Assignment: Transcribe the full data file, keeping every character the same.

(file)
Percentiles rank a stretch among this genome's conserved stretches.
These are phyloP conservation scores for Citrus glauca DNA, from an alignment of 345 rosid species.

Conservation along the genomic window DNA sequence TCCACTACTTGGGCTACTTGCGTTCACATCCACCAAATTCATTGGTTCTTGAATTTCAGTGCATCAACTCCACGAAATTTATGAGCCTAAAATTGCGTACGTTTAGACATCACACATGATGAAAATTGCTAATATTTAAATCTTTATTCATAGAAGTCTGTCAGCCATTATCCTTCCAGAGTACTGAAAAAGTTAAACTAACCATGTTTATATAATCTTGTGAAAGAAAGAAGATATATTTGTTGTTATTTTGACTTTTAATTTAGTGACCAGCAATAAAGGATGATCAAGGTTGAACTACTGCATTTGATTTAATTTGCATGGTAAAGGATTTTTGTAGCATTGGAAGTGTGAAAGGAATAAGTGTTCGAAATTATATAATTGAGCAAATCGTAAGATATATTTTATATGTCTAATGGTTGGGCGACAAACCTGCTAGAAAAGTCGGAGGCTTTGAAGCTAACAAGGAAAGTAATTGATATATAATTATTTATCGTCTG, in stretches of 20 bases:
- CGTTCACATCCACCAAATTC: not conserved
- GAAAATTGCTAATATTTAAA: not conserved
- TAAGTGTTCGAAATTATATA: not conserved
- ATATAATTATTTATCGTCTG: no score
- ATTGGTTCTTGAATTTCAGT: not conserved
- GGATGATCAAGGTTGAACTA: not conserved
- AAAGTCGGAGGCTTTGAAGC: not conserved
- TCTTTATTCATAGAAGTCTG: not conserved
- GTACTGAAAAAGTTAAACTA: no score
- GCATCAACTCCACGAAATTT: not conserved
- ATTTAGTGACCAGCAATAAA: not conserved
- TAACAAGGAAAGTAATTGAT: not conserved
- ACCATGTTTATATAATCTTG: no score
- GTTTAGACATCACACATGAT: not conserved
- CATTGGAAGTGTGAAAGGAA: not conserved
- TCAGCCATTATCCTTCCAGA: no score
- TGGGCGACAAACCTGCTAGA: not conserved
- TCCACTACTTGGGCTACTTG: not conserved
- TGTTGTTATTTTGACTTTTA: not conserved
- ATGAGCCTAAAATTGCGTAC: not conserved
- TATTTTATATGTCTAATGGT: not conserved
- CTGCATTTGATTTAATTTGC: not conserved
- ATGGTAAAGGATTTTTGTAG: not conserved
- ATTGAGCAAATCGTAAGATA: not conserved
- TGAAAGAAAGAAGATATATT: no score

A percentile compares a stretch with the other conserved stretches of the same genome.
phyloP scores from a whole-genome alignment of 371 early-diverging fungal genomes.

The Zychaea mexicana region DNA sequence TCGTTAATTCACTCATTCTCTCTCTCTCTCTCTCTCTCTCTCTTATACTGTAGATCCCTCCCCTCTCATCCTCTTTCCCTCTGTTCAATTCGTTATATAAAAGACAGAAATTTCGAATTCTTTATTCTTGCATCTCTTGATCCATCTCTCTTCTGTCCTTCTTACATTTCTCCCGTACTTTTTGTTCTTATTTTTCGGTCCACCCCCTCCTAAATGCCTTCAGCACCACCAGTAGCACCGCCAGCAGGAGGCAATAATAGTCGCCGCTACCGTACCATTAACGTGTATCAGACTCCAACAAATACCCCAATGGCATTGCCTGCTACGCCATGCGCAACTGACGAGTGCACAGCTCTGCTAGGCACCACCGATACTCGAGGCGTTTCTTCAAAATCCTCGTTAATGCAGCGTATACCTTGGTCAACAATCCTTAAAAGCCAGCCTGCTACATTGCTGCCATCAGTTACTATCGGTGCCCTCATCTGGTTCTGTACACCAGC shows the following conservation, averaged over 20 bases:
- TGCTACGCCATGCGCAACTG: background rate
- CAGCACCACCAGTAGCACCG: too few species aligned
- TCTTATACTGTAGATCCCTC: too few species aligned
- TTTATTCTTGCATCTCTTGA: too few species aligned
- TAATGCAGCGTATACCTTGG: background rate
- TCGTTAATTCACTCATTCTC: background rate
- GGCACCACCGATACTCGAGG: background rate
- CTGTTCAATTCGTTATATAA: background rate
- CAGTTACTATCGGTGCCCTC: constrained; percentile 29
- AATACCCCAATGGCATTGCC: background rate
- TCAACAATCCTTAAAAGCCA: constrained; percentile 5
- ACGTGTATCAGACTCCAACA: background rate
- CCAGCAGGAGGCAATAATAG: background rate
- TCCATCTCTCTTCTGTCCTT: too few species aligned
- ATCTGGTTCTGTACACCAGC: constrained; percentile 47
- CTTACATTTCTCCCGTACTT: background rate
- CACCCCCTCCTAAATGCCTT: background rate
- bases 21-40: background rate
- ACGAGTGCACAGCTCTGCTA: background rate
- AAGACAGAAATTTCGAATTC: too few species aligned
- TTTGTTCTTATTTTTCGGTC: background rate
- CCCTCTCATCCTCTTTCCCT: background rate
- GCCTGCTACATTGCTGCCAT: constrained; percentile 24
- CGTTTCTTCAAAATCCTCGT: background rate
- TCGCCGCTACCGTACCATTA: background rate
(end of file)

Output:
Percentiles rank a stretch among this genome's conserved stretches.
These are phyloP conservation scores for Citrus glauca DNA, from an alignment of 345 rosid species.

Conservation along the genomic window DNA sequence TCCACTACTTGGGCTACTTGCGTTCACATCCACCAAATTCATTGGTTCTTGAATTTCAGTGCATCAACTCCACGAAATTTATGAGCCTAAAATTGCGTACGTTTAGACATCACACATGATGAAAATTGCTAATATTTAAATCTTTATTCATAGAAGTCTGTCAGCCATTATCCTTCCAGAGTACTGAAAAAGTTAAACTAACCATGTTTATATAATCTTGTGAAAGAAAGAAGATATATTTGTTGTTATTTTGACTTTTAATTTAGTGACCAGCAATAAAGGATGATCAAGGTTGAACTACTGCATTTGATTTAATTTGCATGGTAAAGGATTTTTGTAGCATTGGAAGTGTGAAAGGAATAAGTGTTCGAAATTATATAATTGAGCAAATCGTAAGATATATTTTATATGTCTAATGGTTGGGCGACAAACCTGCTAGAAAAGTCGGAGGCTTTGAAGCTAACAAGGAAAGTAATTGATATATAATTATTTATCGTCTG, in stretches of 20 bases:
- CGTTCACATCCACCAAATTC: not conserved
- GAAAATTGCTAATATTTAAA: not conserved
- TAAGTGTTCGAAATTATATA: not conserved
- ATATAATTATTTATCGTCTG: no score
- ATTGGTTCTTGAATTTCAGT: not conserved
- GGATGATCAAGGTTGAACTA: not conserved
- AAAGTCGGAGGCTTTGAAGC: not conserved
- TCTTTATTCATAGAAGTCTG: not conserved
- GTACTGAAAAAGTTAAACTA: no score
- GCATCAACTCCACGAAATTT: not conserved
- ATTTAGTGACCAGCAATAAA: not conserved
- TAACAAGGAAAGTAATTGAT: not conserved
- ACCATGTTTATATAATCTTG: no score
- GTTTAGACATCACACATGAT: not conserved
- CATTGGAAGTGTGAAAGGAA: not conserved
- TCAGCCATTATCCTTCCAGA: no score
- TGGGCGACAAACCTGCTAGA: not conserved
- TCCACTACTTGGGCTACTTG: not conserved
- TGTTGTTATTTTGACTTTTA: not conserved
- ATGAGCCTAAAATTGCGTAC: not conserved
- TATTTTATATGTCTAATGGT: not conserved
- CTGCATTTGATTTAATTTGC: not conserved
- ATGGTAAAGGATTTTTGTAG: not conserved
- ATTGAGCAAATCGTAAGATA: not conserved
- TGAAAGAAAGAAGATATATT: no score

A percentile compares a stretch with the other conserved stretches of the same genome.
phyloP scores from a whole-genome alignment of 371 early-diverging fungal genomes.

The Zychaea mexicana region DNA sequence TCGTTAATTCACTCATTCTCTCTCTCTCTCTCTCTCTCTCTCTTATACTGTAGATCCCTCCCCTCTCATCCTCTTTCCCTCTGTTCAATTCGTTATATAAAAGACAGAAATTTCGAATTCTTTATTCTTGCATCTCTTGATCCATCTCTCTTCTGTCCTTCTTACATTTCTCCCGTACTTTTTGTTCTTATTTTTCGGTCCACCCCCTCCTAAATGCCTTCAGCACCACCAGTAGCACCGCCAGCAGGAGGCAATAATAGTCGCCGCTACCGTACCATTAACGTGTATCAGACTCCAACAAATACCCCAATGGCATTGCCTGCTACGCCATGCGCAACTGACGAGTGCACAGCTCTGCTAGGCACCACCGATACTCGAGGCGTTTCTTCAAAATCCTCGTTAATGCAGCGTATACCTTGGTCAACAATCCTTAAAAGCCAGCCTGCTACATTGCTGCCATCAGTTACTATCGGTGCCCTCATCTGGTTCTGTACACCAGC shows the following conservation, averaged over 20 bases:
- TGCTACGCCATGCGCAACTG: background rate
- CAGCACCACCAGTAGCACCG: too few species aligned
- TCTTATACTGTAGATCCCTC: too few species aligned
- TTTATTCTTGCATCTCTTGA: too few species aligned
- TAATGCAGCGTATACCTTGG: background rate
- TCGTTAATTCACTCATTCTC: background rate
- GGCACCACCGATACTCGAGG: background rate
- CTGTTCAATTCGTTATATAA: background rate
- CAGTTACTATCGGTGCCCTC: constrained; percentile 29
- AATACCCCAATGGCATTGCC: background rate
- TCAACAATCCTTAAAAGCCA: constrained; percentile 5
- ACGTGTATCAGACTCCAACA: background rate
- CCAGCAGGAGGCAATAATAG: background rate
- TCCATCTCTCTTCTGTCCTT: too few species aligned
- ATCTGGTTCTGTACACCAGC: constrained; percentile 47
- CTTACATTTCTCCCGTACTT: background rate
- CACCCCCTCCTAAATGCCTT: background rate
- bases 21-40: background rate
- ACGAGTGCACAGCTCTGCTA: background rate
- AAGACAGAAATTTCGAATTC: too few species aligned
- TTTGTTCTTATTTTTCGGTC: background rate
- CCCTCTCATCCTCTTTCCCT: background rate
- GCCTGCTACATTGCTGCCAT: constrained; percentile 24
- CGTTTCTTCAAAATCCTCGT: background rate
- TCGCCGCTACCGTACCATTA: background rate